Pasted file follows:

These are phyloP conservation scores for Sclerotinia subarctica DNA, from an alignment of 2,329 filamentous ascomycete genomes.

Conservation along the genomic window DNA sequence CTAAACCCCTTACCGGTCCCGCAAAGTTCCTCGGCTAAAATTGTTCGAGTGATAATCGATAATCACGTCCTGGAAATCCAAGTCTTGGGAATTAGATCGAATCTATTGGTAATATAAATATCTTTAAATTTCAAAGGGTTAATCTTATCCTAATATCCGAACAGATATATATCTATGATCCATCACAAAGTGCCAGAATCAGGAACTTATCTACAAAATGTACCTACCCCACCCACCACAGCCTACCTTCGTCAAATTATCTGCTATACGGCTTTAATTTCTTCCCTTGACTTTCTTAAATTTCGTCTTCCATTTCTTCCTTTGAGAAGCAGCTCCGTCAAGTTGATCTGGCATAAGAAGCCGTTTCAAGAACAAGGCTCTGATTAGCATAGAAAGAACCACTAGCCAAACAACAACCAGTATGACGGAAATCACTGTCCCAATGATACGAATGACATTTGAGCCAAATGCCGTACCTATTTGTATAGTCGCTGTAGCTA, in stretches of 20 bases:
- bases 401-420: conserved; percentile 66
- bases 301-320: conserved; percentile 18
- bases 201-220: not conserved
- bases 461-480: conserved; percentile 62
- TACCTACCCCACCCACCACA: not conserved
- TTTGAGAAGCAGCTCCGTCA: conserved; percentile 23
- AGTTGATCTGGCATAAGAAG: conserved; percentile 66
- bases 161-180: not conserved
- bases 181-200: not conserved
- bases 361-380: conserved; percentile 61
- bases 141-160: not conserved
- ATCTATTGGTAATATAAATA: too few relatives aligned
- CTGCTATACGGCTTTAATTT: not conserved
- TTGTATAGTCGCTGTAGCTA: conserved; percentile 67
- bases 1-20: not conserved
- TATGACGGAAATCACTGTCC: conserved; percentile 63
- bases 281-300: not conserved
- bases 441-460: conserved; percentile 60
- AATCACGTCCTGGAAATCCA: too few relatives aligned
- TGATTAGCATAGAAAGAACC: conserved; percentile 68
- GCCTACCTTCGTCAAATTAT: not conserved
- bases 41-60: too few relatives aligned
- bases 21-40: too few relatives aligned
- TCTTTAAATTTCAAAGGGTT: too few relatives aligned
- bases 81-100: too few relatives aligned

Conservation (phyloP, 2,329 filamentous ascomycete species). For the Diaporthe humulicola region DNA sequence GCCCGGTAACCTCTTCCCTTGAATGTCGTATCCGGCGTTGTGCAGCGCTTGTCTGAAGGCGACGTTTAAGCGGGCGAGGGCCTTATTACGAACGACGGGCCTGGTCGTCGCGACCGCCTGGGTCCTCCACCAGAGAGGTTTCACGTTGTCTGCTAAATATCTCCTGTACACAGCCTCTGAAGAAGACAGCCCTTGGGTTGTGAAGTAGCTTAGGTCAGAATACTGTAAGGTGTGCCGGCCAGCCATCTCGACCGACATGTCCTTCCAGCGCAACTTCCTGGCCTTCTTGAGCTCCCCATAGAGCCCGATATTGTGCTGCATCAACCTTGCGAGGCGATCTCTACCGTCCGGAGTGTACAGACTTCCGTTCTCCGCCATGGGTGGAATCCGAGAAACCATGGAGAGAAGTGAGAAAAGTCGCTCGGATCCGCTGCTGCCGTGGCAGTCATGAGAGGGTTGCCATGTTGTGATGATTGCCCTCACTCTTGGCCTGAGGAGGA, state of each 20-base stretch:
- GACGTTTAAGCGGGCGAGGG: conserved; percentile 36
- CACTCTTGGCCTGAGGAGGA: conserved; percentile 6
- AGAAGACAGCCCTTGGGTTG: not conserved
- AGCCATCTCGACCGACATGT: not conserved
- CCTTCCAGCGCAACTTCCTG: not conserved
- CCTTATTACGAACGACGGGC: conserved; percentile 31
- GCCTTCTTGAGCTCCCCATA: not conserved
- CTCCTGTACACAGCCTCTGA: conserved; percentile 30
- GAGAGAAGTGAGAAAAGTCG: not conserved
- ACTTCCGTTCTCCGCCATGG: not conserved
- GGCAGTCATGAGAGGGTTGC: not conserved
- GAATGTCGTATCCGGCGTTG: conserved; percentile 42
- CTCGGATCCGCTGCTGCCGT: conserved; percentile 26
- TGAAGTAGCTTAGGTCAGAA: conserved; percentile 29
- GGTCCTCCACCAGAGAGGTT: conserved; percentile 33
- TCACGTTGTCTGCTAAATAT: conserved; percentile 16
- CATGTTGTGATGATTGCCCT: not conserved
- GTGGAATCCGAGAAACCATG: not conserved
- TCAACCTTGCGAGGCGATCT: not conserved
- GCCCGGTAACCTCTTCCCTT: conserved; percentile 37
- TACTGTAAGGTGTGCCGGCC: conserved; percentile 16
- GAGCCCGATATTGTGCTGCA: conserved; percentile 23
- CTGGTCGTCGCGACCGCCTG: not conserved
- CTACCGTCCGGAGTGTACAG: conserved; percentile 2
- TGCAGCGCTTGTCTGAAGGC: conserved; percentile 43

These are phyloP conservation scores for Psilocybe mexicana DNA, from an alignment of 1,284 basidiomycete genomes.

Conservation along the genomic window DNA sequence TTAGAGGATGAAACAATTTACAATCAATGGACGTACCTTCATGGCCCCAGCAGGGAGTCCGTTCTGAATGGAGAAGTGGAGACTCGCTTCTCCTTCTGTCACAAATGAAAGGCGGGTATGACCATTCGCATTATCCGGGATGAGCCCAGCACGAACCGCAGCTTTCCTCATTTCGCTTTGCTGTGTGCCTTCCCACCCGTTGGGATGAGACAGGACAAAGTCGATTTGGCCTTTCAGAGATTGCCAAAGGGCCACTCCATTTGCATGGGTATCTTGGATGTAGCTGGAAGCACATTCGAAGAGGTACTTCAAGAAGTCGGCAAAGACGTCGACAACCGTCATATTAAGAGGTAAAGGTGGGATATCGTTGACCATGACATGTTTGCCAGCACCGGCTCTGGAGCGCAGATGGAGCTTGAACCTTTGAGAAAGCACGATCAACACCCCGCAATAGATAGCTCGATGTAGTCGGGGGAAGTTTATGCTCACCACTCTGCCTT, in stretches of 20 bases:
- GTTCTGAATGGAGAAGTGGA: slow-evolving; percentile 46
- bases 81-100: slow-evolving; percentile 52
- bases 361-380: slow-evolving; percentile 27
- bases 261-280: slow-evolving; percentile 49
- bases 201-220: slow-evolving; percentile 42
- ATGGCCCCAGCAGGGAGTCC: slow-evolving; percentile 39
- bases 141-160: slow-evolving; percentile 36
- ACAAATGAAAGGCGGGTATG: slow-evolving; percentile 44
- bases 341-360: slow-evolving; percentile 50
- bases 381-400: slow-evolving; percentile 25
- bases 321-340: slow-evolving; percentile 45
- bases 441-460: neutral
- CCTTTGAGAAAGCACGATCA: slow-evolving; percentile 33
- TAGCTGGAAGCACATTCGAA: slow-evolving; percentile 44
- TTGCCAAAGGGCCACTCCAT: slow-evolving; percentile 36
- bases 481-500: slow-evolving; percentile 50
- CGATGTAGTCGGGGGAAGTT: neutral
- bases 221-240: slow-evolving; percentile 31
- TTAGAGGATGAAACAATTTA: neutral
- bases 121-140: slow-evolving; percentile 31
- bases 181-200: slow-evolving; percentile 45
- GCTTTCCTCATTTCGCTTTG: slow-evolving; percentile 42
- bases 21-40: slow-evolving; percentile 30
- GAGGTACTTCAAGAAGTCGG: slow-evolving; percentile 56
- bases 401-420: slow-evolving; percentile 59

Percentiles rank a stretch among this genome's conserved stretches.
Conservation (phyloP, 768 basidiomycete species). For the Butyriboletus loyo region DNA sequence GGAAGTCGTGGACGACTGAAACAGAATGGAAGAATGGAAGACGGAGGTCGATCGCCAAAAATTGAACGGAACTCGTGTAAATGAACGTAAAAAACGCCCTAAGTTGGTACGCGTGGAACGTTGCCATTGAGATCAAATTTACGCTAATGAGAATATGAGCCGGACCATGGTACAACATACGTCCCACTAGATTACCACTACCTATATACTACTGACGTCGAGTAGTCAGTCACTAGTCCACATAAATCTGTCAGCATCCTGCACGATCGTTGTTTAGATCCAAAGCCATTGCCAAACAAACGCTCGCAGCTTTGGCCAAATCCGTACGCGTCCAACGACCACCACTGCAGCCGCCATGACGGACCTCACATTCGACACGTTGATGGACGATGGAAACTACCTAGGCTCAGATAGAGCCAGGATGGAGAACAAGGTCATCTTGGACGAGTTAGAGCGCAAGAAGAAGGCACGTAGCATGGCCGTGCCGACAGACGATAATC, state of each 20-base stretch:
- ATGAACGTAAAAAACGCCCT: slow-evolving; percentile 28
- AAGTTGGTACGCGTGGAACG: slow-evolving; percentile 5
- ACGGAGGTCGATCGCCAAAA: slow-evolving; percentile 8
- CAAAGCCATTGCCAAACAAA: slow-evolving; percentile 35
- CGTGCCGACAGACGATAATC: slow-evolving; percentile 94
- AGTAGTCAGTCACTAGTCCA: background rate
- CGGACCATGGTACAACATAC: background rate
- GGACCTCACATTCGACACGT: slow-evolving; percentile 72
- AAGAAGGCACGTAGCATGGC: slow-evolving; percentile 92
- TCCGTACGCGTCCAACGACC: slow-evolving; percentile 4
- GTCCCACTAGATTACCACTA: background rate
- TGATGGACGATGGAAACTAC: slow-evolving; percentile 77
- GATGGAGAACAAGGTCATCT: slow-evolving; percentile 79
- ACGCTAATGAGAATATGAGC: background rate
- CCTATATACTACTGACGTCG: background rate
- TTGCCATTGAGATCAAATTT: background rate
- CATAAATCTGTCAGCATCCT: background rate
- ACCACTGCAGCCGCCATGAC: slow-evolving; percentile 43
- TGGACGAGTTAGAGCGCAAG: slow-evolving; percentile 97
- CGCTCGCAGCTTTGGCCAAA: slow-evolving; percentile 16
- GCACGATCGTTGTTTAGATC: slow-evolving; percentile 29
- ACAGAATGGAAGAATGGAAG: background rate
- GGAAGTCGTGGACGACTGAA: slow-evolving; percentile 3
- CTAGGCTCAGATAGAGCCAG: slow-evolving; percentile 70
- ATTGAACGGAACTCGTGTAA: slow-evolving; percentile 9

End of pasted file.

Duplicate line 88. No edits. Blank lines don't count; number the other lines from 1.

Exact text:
- AGTAGTCAGTCACTAGTCCA: background rate